Off to finish Season 1…By the way, for you true Downton Abbey fans, what’s up with the dry skies in England? I spent a very wet college semester in London and the rainiest spring in history “baby bjorning” Emmett around South Kensington. I can’t recall a scene where anyone in the Crawley family or the servants are even carrying a brelli. Was there a drought around 1912 I am unaware of ?

      mechanical pencil


      image

      Yes, that’s me. Looking up a word in an old Webster’s, way back in grade school. The whole scene feels vintage; the feel of my dad’s mechanical pencil, mom’s clunky white telephone and that enormous dictionary I lugged around our house, landing at the location of my homework station that particular day.

      This picture reminds me of what writing used to feel like. It’s when we took time to find the right word with the correct spelling (vs. today’s ever present spellcheck), a thoughtful process which briefly took you from a busy family and everything surrounding you. Concentration needed. Multitasking not acceptable. Breath required.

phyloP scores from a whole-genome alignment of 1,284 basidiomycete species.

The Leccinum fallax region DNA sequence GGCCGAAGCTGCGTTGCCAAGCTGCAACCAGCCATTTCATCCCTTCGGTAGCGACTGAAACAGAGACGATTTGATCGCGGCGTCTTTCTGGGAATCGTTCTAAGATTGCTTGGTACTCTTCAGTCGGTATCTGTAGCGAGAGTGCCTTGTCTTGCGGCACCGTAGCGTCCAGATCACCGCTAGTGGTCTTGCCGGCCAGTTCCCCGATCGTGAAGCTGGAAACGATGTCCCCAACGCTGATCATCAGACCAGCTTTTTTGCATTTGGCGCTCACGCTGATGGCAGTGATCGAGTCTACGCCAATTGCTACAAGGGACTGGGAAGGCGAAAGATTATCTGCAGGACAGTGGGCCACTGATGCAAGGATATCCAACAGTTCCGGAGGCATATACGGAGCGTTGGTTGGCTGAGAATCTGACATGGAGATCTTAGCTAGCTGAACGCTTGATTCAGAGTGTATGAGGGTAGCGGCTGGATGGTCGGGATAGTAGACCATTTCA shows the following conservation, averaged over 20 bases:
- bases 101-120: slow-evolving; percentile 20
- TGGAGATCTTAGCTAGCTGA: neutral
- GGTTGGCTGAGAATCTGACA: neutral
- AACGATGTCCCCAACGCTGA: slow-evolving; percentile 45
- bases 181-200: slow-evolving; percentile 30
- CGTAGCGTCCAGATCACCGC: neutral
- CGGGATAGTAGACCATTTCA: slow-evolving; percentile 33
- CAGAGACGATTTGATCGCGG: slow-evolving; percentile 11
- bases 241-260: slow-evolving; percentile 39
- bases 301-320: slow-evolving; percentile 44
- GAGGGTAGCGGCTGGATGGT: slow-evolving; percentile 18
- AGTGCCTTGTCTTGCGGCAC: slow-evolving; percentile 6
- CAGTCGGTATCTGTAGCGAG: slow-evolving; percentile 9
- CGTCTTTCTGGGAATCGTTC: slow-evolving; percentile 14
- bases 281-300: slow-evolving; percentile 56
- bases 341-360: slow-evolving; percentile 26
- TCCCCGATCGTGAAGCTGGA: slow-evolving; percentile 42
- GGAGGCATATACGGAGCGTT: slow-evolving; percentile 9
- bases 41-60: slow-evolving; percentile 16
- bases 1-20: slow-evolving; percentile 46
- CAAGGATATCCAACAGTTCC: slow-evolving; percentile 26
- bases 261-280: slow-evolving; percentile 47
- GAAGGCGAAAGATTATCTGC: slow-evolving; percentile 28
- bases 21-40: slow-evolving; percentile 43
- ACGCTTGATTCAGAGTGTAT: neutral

It’s the reason why I’ve recently decided to make a conscious effort to place more energy into my own personal writing, beginning with my first writing class! During the month of March I will attend a three week writing practice and meditation class. The course, taught by local teacher Teri Blair, will focus on slowing down and becoming intentional in our lives and writing, no pressure attached. It honestly makes me a bit nervous sharing this decision. But now that it’s out there I promise to keep you abreast to my experiences throughout the class (if anyone would like to join, email teriwrites@yahoo.com).